Pennsylvania Academy of the Fine Arts
This article includes a
Pennsylvania Academy of the Fine Arts
The museum building of the Academy
|Location||SW corner of Broad & Cherry Sts.
|NRHP reference #||71000731 |
|Added to NRHP||May 27, 1971|
|Designated NHL||May 15, 1975|
|Designated PHMC||November 17, 2004 |
The Pennsylvania Academy of the Fine Arts is a
The Pennsylvania Academy of the Fine Arts (PAFA) was founded in 1805 by painter and scientist
The Academy had to be reconstructed after the fire of 1845. Some 23 years later, leaders of the academy raised funds to construct a building more worthy of its treasures. They commissioned the current
In 1876, former Academy student and artist
From 1811 to 1969, the Academy organized important annual art exhibitions, from which the museum made significant acquisitions. Harrison S. Morris, Managing Director from 1892 to 1905, collected contemporary American art for the institution. Among the many masterpieces acquired during his tenure were works by
From 1890 to 1906,
The reign of Mr. Coates at the Academy marked the period of its greatest prosperity. Rich endowments were made to the schools, a gallery of national portraiture was formed, and some of the best examples of
Gilbert Stuart's work acquired. The annual exhibitions attained a brilliancy and éclat hitherto unknown... Mr. Coates wisely established the schools upon a conservative basis, building almost unconsciously the dykes high against the oncoming flow of insane novelties in art patterns... In this last struggle against modernism the President was ably supported by Eakins, Anschutz, Grafly, [Henry Joseph] Thouron, Vonnoh, and Chase... His unfailing courtesy, his disinterested thoughtfulness, his tactfulness, and his modesty endeared him to scholars and masters alike. No sacrifice of time or of means was too great, if he thought he could accomplish the end he always had in view—the honour and the glory of the Academy. It was under Mr. Coates' enlightened direction that was fulfilled the expressed wish of Benjamin West, the first honorary Academician, that "Philadelphia may be as much celebrated for her galleries of paintings by the native genius of the country, as she is distinguished by the virtues of her people; and that she may be looked up to as the Athens of the Western World in all that can give polish to the human mind." 
During World War I, Academy students were actively involved in war work. "About sixty percent of the young men enlisted or entered Government service, and probably all of the young women and all the rest of the young men were directly or indirectly engaged in war work."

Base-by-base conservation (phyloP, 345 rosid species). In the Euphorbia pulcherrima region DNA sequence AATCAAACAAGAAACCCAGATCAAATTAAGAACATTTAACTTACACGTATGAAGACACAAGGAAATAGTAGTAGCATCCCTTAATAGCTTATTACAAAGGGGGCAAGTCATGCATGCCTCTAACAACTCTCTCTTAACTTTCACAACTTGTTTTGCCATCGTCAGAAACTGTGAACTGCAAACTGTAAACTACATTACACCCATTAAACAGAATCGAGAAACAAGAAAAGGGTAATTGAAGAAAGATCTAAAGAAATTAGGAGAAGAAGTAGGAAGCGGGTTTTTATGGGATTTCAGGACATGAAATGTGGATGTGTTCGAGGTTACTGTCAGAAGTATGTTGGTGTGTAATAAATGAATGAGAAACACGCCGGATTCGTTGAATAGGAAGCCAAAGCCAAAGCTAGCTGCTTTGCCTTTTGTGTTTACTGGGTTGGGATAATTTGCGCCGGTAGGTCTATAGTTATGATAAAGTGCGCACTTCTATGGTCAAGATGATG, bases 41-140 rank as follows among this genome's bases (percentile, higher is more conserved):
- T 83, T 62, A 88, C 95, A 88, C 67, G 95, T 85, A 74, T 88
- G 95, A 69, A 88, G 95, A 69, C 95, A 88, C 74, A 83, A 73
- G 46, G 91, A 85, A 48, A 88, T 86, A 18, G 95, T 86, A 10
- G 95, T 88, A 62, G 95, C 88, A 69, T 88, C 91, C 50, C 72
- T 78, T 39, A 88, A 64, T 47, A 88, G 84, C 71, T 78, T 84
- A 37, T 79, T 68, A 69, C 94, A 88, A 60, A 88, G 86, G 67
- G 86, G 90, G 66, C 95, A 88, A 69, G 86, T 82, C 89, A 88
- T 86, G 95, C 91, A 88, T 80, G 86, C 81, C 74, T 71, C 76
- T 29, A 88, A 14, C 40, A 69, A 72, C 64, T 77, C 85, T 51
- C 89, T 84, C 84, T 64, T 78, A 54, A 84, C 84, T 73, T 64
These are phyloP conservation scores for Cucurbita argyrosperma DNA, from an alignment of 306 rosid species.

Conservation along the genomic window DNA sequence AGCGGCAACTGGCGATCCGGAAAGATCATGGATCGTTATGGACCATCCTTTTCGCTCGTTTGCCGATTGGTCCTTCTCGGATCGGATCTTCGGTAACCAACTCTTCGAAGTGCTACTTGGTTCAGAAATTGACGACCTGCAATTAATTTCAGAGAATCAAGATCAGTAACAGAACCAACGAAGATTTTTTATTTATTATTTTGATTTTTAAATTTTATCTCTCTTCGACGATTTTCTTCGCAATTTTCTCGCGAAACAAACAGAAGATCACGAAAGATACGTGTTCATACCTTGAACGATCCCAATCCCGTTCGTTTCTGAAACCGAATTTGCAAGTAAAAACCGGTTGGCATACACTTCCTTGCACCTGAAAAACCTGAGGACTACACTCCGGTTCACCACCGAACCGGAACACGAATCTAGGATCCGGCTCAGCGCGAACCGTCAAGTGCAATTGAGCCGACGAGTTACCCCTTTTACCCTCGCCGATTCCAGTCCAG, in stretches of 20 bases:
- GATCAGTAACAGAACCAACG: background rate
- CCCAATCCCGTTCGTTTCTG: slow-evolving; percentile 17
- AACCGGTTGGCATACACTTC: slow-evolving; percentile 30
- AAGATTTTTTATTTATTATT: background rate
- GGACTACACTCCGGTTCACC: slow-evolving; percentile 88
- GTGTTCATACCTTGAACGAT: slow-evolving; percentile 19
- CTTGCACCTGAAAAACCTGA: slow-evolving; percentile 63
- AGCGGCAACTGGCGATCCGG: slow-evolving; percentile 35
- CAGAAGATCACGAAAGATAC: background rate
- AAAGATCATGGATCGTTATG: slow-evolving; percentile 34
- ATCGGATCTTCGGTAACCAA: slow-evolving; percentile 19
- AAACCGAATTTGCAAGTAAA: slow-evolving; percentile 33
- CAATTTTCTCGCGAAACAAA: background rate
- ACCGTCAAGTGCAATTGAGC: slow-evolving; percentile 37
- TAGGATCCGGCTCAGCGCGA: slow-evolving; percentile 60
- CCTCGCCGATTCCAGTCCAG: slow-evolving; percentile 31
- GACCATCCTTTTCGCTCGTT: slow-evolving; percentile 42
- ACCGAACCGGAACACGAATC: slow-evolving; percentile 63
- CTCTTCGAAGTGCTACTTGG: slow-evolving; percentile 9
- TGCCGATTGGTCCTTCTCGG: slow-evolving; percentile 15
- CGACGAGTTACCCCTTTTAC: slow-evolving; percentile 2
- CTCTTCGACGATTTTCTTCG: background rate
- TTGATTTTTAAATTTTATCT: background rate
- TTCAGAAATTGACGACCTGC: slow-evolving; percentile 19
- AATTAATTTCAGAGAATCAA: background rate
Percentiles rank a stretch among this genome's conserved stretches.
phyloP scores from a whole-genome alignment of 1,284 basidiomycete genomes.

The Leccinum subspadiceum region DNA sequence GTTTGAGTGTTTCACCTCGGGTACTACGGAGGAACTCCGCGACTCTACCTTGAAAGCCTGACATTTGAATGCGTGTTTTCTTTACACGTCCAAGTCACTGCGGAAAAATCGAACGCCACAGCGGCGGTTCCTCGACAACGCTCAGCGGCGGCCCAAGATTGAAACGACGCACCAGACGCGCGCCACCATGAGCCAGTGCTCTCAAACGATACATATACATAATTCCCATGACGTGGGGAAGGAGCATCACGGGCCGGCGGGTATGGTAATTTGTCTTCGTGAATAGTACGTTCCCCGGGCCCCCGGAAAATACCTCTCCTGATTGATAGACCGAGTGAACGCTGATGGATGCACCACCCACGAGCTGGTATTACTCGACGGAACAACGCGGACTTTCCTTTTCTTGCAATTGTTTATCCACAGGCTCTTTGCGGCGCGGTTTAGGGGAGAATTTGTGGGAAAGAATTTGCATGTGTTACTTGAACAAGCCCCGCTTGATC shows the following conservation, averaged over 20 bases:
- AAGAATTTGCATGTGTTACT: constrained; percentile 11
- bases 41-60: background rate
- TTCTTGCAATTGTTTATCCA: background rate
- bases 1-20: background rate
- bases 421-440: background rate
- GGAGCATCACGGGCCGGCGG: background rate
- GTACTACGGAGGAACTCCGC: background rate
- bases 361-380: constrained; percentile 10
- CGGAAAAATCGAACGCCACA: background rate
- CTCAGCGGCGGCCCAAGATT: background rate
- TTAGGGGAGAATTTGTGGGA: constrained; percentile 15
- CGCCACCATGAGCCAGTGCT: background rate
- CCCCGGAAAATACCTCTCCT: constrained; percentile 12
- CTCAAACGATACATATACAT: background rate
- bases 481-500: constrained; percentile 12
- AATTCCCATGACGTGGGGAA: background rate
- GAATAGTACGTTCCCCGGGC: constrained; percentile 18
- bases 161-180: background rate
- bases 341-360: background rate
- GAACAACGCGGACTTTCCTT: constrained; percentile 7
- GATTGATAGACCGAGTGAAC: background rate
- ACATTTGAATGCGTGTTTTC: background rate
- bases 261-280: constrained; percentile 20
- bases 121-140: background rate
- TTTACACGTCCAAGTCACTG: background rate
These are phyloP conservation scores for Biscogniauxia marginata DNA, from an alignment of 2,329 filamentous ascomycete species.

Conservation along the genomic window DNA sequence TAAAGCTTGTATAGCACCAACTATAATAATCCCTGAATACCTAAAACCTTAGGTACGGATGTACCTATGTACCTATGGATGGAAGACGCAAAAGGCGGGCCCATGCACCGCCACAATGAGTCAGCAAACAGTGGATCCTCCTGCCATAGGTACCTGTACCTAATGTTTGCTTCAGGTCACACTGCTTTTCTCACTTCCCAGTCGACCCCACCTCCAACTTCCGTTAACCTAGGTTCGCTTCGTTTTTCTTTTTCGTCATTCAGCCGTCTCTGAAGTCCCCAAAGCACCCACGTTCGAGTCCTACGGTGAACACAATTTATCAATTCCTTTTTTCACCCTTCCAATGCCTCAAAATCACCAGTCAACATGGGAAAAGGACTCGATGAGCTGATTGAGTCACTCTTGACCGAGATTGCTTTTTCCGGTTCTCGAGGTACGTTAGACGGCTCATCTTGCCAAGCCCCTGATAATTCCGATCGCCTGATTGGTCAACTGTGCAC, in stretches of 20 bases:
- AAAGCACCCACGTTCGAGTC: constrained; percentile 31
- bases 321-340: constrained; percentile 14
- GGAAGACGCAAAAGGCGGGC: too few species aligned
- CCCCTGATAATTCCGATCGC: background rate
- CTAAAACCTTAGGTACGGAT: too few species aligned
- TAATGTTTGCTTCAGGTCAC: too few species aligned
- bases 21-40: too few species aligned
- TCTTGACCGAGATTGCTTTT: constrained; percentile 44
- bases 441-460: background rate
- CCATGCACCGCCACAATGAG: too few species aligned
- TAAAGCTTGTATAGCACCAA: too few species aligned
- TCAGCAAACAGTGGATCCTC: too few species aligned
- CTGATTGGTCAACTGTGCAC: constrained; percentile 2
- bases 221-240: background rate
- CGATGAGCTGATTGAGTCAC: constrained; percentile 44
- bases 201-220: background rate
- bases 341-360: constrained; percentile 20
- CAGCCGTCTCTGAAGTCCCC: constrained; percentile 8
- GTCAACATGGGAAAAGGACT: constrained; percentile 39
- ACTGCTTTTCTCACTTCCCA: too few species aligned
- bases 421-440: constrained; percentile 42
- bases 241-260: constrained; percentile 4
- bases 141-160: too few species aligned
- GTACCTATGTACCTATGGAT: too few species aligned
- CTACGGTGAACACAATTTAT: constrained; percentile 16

A war service club was formed by students and a monthly publication, The Academy Fling, was sent to service members.
The 1844 Board of Directors' declaration that women artists "would have exclusive use of the statue gallery for professional purposes" and study time in the museum on Monday, Wednesday, and Friday mornings signified a significant advance towards formal training in art for women.  Prior to the founding of the Academy, there were limited opportunities for women to receive professional art training in the United States. This period between the mid-19th and early 20th centuries shows a remarkable growth of formally trained women artists.
By 1860 female students were allowed to take anatomy and antique courses, drawing from antique casts.  In addition, women enjoyed their newly acquired library and gallery access. Life classes, the study of the nude body, were available to women in the spring of 1868 with female models; male models were added for study six years later. This came after much debate on whether it was appropriate for women to view the nude male form.
It took 24 years before women could take full advantage of all aspects of training at the prestigious institution.
 After 1868 women took more active leadership roles and achieved influential positions. For example, in 1878
Even as women artists were making progress in the United States, they had difficulty studying in Europe. Women who chose to travel overseas typically studied the works of master artists in the galleries, not in classes. In this regard, the U.S. was more progressive than Europe at the time.[
In 2010, The Academy acquired the Linda Lee Alter Collection of Art by Women, nearly 500 works by female artists, from collector